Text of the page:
Grain salads are my go-to in summer when the garden lettuce has bolted in the heat but cucumbers, beans and summer squash are still going strong. They pair perfectly with grilled foods and a platter of sliced tomatoes for rave-worthy backyard entertaining, and also make a quick solution for a weeknight dinner.
In the past I've experimented with salad made with farro and frikeh (or parched green wheat), but this summer I decided to try a whole grain, organic unhulled barley from Camas Country Mill—I buy mine through the PDX Whole Grain Bakers Guild—rather than pearled or hulled barley. While it has to be soaked overnight before cooking, it definitely adds texture and a slightly nuttier taste to the finished salad.
Barley Tabbouleh with Lemony Mustard Vinaigrette
For the vinaigrette:
1/2 c. olive oil
6 Tbsp. lemon juice
1 Tbsp. Dijon mustard
1 clove garlic, crushed
1/2 tsp. dried oregano
Salt and pepper to taste
For the salad:
2-3 c. cooked barley, either hulled or whole grain
1 c. coarsely chopped fresh mint leaves
1 c. coarsely chopped fresh Italian parsley
1/2 c. finely sliced spring onions, red onion, or sweet onion
1 medium cucumber, diced (or 2 Persian cukes)
Salt to taste
If using unhulled barley, soak overnight prior to cooking.
Put 8 oz. uncooked barley in the bottom of a large saucepan and cover with 2-3" of water. Bring to a boil, reduce heat to simmer and cook, adding water if it gets too dry, until the barley is cooked through but still has a nice resistance when you bite into it…don't let it get mushy. (Unhulled barley will take longer than hulled barley.) Drain and rinse in cold water to cool. Transfer 2 to 3 cups, depending on how much grain you like in your tabbouleh—I like less grain, more herbs—to large mixing bowl, add remaining ingredients and enough dressing to moisten. Combine and, if time allows, let it sit for an hour or so for flavors to meld. Serve at room temperature.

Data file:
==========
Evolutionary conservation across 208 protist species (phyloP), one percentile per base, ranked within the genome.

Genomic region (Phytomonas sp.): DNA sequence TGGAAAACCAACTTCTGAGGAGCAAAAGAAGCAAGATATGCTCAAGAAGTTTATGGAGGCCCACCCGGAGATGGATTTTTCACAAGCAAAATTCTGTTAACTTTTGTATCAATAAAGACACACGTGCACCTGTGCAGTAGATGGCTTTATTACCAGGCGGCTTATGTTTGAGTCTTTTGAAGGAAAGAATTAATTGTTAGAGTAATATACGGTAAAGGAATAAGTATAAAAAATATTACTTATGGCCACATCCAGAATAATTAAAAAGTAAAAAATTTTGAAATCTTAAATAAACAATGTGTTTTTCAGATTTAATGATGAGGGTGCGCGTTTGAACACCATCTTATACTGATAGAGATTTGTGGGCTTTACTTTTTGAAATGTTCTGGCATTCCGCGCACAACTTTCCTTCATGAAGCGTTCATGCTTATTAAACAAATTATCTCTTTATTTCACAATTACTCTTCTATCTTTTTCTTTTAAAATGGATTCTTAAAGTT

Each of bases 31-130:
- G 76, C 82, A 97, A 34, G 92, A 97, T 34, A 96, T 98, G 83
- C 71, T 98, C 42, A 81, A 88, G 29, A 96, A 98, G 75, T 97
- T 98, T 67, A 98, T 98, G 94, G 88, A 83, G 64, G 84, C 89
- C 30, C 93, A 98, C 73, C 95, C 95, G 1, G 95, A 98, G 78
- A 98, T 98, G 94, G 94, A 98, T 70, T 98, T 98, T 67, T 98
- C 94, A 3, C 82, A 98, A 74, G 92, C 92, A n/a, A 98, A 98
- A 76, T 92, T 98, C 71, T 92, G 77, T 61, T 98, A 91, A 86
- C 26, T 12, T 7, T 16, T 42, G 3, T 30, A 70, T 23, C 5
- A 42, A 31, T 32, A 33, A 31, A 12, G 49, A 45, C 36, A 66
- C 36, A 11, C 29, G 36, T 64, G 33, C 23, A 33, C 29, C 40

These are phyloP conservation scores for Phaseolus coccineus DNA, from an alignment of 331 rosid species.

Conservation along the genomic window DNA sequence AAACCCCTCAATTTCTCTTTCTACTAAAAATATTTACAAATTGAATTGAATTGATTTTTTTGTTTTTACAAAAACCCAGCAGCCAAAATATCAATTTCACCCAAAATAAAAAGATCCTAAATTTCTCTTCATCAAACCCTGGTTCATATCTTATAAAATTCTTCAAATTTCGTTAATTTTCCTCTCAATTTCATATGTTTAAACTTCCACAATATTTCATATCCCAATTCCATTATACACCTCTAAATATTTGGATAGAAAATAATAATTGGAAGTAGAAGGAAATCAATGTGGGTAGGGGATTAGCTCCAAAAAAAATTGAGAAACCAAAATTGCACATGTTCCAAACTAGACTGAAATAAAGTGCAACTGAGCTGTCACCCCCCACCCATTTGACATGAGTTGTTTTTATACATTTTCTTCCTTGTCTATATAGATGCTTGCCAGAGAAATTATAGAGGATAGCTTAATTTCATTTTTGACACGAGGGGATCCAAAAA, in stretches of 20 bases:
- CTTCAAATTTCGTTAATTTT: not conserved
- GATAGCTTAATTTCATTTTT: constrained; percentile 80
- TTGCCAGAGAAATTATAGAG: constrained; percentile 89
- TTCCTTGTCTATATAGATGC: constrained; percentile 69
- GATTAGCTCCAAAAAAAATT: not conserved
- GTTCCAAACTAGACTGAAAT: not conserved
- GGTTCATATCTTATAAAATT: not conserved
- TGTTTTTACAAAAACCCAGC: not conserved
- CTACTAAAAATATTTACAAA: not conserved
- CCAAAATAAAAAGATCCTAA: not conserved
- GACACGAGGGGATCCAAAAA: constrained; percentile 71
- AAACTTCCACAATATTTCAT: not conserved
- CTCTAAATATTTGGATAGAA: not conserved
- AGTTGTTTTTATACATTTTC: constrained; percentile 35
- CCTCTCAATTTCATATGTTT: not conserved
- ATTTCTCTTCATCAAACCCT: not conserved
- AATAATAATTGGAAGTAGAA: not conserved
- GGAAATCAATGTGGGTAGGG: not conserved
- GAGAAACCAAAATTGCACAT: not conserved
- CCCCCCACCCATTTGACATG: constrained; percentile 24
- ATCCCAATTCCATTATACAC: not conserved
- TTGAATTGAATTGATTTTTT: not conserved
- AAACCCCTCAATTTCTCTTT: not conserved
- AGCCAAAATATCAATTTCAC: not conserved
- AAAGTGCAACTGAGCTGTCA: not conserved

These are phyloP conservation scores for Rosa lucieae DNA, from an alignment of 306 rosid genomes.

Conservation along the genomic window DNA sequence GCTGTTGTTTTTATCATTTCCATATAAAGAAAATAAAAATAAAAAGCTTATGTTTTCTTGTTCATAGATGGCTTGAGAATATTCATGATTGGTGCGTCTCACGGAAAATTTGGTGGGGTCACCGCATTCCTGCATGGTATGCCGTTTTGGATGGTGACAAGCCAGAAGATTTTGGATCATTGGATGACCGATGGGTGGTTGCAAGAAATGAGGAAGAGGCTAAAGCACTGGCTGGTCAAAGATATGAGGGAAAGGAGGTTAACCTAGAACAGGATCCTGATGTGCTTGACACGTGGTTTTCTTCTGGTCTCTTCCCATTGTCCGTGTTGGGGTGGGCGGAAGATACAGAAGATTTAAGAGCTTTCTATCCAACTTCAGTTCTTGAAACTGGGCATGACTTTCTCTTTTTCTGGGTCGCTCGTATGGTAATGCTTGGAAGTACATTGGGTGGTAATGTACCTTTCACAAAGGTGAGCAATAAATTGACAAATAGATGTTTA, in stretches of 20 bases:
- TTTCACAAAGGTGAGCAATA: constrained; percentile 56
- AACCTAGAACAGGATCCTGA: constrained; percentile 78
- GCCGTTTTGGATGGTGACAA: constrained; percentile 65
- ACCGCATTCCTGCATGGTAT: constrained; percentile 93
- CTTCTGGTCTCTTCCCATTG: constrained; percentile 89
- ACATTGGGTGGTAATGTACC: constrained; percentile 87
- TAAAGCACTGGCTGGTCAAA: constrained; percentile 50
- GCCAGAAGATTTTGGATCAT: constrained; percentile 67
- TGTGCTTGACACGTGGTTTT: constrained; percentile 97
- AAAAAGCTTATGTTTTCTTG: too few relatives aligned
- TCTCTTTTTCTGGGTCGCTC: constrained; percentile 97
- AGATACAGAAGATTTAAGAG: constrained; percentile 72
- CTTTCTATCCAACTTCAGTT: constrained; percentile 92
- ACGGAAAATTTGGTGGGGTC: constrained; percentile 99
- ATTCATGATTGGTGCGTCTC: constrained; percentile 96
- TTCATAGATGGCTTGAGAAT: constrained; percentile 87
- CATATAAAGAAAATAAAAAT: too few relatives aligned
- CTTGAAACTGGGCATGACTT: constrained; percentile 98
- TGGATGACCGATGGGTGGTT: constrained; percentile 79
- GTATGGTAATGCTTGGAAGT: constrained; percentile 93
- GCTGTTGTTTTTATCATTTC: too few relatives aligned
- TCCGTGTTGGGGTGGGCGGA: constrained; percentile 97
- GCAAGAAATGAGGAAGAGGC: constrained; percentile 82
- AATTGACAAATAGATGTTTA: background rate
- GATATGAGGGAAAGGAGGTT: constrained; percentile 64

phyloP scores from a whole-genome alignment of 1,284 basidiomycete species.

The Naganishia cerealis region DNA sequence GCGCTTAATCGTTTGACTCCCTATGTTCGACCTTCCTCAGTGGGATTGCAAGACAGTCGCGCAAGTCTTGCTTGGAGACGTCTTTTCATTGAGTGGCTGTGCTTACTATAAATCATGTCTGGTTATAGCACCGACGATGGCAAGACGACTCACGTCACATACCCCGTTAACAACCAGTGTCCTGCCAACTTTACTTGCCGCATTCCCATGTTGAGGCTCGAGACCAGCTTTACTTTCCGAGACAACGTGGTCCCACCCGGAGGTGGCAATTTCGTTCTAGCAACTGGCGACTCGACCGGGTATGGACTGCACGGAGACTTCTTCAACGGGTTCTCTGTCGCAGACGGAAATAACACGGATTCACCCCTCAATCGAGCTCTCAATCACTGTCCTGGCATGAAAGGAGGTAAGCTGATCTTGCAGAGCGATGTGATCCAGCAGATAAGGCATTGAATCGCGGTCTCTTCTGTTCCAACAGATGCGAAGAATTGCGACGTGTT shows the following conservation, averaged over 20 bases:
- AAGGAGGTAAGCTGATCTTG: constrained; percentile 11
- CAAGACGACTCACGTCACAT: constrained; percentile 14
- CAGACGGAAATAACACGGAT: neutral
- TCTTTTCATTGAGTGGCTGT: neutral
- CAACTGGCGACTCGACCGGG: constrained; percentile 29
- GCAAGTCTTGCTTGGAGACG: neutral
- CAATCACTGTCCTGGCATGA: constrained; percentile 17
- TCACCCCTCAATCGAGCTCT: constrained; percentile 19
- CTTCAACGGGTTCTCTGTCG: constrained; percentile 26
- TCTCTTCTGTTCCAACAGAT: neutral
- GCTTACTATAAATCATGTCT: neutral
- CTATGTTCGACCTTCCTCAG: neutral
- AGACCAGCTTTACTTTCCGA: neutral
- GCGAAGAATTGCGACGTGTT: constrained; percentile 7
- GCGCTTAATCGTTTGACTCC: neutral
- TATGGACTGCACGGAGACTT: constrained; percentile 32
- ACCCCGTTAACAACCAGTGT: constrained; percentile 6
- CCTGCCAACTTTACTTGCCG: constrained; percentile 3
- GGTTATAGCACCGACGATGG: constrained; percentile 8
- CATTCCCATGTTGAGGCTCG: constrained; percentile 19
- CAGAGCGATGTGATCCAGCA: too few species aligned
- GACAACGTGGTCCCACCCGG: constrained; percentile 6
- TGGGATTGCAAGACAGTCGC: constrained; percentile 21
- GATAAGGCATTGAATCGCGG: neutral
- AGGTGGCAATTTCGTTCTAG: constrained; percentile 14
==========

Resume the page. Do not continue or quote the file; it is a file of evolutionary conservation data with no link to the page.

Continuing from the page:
While the barley cooks, make the vinaigrette. Take any tightly lidded container—I often use a leftover (clean_ salsa container or glass jar—put all the ingredients into it, put on the lid and shake like the dickens over the sink in case, as once happened, the lid didn't seal as tight as I thought and I ended up dressing the kitchen instead of the salad. It can be made ahead and stores well for several days in the fridge.